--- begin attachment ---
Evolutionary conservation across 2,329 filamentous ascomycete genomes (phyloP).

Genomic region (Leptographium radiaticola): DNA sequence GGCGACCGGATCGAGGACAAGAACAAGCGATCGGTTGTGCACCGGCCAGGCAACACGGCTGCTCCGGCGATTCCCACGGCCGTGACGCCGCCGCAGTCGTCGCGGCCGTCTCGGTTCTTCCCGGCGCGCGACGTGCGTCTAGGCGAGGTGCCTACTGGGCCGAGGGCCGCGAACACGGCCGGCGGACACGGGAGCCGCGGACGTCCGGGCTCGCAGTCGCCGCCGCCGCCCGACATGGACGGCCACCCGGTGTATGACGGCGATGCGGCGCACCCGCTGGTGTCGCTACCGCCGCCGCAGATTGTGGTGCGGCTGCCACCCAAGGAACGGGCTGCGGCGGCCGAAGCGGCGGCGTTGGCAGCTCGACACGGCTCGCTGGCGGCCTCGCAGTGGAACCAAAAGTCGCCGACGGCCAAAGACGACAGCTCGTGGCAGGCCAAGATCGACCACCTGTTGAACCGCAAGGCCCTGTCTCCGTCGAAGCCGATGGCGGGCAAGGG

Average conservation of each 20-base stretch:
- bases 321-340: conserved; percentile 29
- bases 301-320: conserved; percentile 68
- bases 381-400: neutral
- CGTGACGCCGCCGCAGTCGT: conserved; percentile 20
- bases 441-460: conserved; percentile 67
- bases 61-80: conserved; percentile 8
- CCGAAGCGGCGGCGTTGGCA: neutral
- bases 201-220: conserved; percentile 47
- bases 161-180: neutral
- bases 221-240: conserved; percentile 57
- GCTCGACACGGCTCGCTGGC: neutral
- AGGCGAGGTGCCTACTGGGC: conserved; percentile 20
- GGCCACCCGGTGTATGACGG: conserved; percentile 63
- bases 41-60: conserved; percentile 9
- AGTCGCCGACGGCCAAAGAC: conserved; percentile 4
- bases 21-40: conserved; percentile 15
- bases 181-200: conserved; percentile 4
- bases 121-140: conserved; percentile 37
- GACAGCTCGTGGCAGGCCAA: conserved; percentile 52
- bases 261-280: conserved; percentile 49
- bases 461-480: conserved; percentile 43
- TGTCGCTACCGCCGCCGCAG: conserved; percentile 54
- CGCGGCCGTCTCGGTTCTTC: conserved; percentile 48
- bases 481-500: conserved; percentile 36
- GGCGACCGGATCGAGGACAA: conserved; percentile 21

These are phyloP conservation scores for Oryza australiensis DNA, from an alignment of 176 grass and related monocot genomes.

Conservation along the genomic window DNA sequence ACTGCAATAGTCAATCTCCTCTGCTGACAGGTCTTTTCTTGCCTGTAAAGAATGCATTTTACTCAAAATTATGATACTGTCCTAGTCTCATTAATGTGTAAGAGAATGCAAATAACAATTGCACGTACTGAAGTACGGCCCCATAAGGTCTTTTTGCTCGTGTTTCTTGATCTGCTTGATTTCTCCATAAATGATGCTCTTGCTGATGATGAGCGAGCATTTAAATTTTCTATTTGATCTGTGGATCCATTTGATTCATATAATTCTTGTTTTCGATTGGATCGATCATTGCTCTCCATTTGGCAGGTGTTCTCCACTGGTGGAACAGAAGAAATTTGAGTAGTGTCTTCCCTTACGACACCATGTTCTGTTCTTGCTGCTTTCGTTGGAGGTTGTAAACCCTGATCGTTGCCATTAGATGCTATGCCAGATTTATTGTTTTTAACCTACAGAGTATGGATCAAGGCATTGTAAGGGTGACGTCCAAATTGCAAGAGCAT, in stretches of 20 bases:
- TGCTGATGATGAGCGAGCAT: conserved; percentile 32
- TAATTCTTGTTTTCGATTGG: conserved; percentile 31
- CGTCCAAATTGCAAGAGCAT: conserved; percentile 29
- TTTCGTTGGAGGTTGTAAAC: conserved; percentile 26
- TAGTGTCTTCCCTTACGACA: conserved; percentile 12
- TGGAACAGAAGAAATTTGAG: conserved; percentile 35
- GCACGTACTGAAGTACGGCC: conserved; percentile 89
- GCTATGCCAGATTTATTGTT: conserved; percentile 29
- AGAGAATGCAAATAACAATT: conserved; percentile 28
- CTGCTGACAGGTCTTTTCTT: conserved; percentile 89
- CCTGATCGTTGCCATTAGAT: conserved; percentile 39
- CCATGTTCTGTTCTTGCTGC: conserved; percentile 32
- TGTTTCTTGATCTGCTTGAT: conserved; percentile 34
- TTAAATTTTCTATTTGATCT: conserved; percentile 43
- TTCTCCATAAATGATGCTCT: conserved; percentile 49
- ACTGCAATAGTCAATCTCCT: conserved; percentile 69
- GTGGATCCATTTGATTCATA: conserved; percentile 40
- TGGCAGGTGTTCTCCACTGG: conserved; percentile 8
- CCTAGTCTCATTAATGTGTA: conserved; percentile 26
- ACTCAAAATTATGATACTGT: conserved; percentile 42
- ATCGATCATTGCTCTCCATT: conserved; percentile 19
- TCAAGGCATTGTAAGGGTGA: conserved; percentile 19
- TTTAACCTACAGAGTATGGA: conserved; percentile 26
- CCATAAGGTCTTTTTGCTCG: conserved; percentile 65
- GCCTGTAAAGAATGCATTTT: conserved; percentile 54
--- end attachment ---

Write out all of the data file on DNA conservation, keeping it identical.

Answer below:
Evolutionary conservation across 2,329 filamentous ascomycete genomes (phyloP).

Genomic region (Leptographium radiaticola): DNA sequence GGCGACCGGATCGAGGACAAGAACAAGCGATCGGTTGTGCACCGGCCAGGCAACACGGCTGCTCCGGCGATTCCCACGGCCGTGACGCCGCCGCAGTCGTCGCGGCCGTCTCGGTTCTTCCCGGCGCGCGACGTGCGTCTAGGCGAGGTGCCTACTGGGCCGAGGGCCGCGAACACGGCCGGCGGACACGGGAGCCGCGGACGTCCGGGCTCGCAGTCGCCGCCGCCGCCCGACATGGACGGCCACCCGGTGTATGACGGCGATGCGGCGCACCCGCTGGTGTCGCTACCGCCGCCGCAGATTGTGGTGCGGCTGCCACCCAAGGAACGGGCTGCGGCGGCCGAAGCGGCGGCGTTGGCAGCTCGACACGGCTCGCTGGCGGCCTCGCAGTGGAACCAAAAGTCGCCGACGGCCAAAGACGACAGCTCGTGGCAGGCCAAGATCGACCACCTGTTGAACCGCAAGGCCCTGTCTCCGTCGAAGCCGATGGCGGGCAAGGG

Average conservation of each 20-base stretch:
- bases 321-340: conserved; percentile 29
- bases 301-320: conserved; percentile 68
- bases 381-400: neutral
- CGTGACGCCGCCGCAGTCGT: conserved; percentile 20
- bases 441-460: conserved; percentile 67
- bases 61-80: conserved; percentile 8
- CCGAAGCGGCGGCGTTGGCA: neutral
- bases 201-220: conserved; percentile 47
- bases 161-180: neutral
- bases 221-240: conserved; percentile 57
- GCTCGACACGGCTCGCTGGC: neutral
- AGGCGAGGTGCCTACTGGGC: conserved; percentile 20
- GGCCACCCGGTGTATGACGG: conserved; percentile 63
- bases 41-60: conserved; percentile 9
- AGTCGCCGACGGCCAAAGAC: conserved; percentile 4
- bases 21-40: conserved; percentile 15
- bases 181-200: conserved; percentile 4
- bases 121-140: conserved; percentile 37
- GACAGCTCGTGGCAGGCCAA: conserved; percentile 52
- bases 261-280: conserved; percentile 49
- bases 461-480: conserved; percentile 43
- TGTCGCTACCGCCGCCGCAG: conserved; percentile 54
- CGCGGCCGTCTCGGTTCTTC: conserved; percentile 48
- bases 481-500: conserved; percentile 36
- GGCGACCGGATCGAGGACAA: conserved; percentile 21

These are phyloP conservation scores for Oryza australiensis DNA, from an alignment of 176 grass and related monocot genomes.

Conservation along the genomic window DNA sequence ACTGCAATAGTCAATCTCCTCTGCTGACAGGTCTTTTCTTGCCTGTAAAGAATGCATTTTACTCAAAATTATGATACTGTCCTAGTCTCATTAATGTGTAAGAGAATGCAAATAACAATTGCACGTACTGAAGTACGGCCCCATAAGGTCTTTTTGCTCGTGTTTCTTGATCTGCTTGATTTCTCCATAAATGATGCTCTTGCTGATGATGAGCGAGCATTTAAATTTTCTATTTGATCTGTGGATCCATTTGATTCATATAATTCTTGTTTTCGATTGGATCGATCATTGCTCTCCATTTGGCAGGTGTTCTCCACTGGTGGAACAGAAGAAATTTGAGTAGTGTCTTCCCTTACGACACCATGTTCTGTTCTTGCTGCTTTCGTTGGAGGTTGTAAACCCTGATCGTTGCCATTAGATGCTATGCCAGATTTATTGTTTTTAACCTACAGAGTATGGATCAAGGCATTGTAAGGGTGACGTCCAAATTGCAAGAGCAT, in stretches of 20 bases:
- TGCTGATGATGAGCGAGCAT: conserved; percentile 32
- TAATTCTTGTTTTCGATTGG: conserved; percentile 31
- CGTCCAAATTGCAAGAGCAT: conserved; percentile 29
- TTTCGTTGGAGGTTGTAAAC: conserved; percentile 26
- TAGTGTCTTCCCTTACGACA: conserved; percentile 12
- TGGAACAGAAGAAATTTGAG: conserved; percentile 35
- GCACGTACTGAAGTACGGCC: conserved; percentile 89
- GCTATGCCAGATTTATTGTT: conserved; percentile 29
- AGAGAATGCAAATAACAATT: conserved; percentile 28
- CTGCTGACAGGTCTTTTCTT: conserved; percentile 89
- CCTGATCGTTGCCATTAGAT: conserved; percentile 39
- CCATGTTCTGTTCTTGCTGC: conserved; percentile 32
- TGTTTCTTGATCTGCTTGAT: conserved; percentile 34
- TTAAATTTTCTATTTGATCT: conserved; percentile 43
- TTCTCCATAAATGATGCTCT: conserved; percentile 49
- ACTGCAATAGTCAATCTCCT: conserved; percentile 69
- GTGGATCCATTTGATTCATA: conserved; percentile 40
- TGGCAGGTGTTCTCCACTGG: conserved; percentile 8
- CCTAGTCTCATTAATGTGTA: conserved; percentile 26
- ACTCAAAATTATGATACTGT: conserved; percentile 42
- ATCGATCATTGCTCTCCATT: conserved; percentile 19
- TCAAGGCATTGTAAGGGTGA: conserved; percentile 19
- TTTAACCTACAGAGTATGGA: conserved; percentile 26
- CCATAAGGTCTTTTTGCTCG: conserved; percentile 65
- GCCTGTAAAGAATGCATTTT: conserved; percentile 54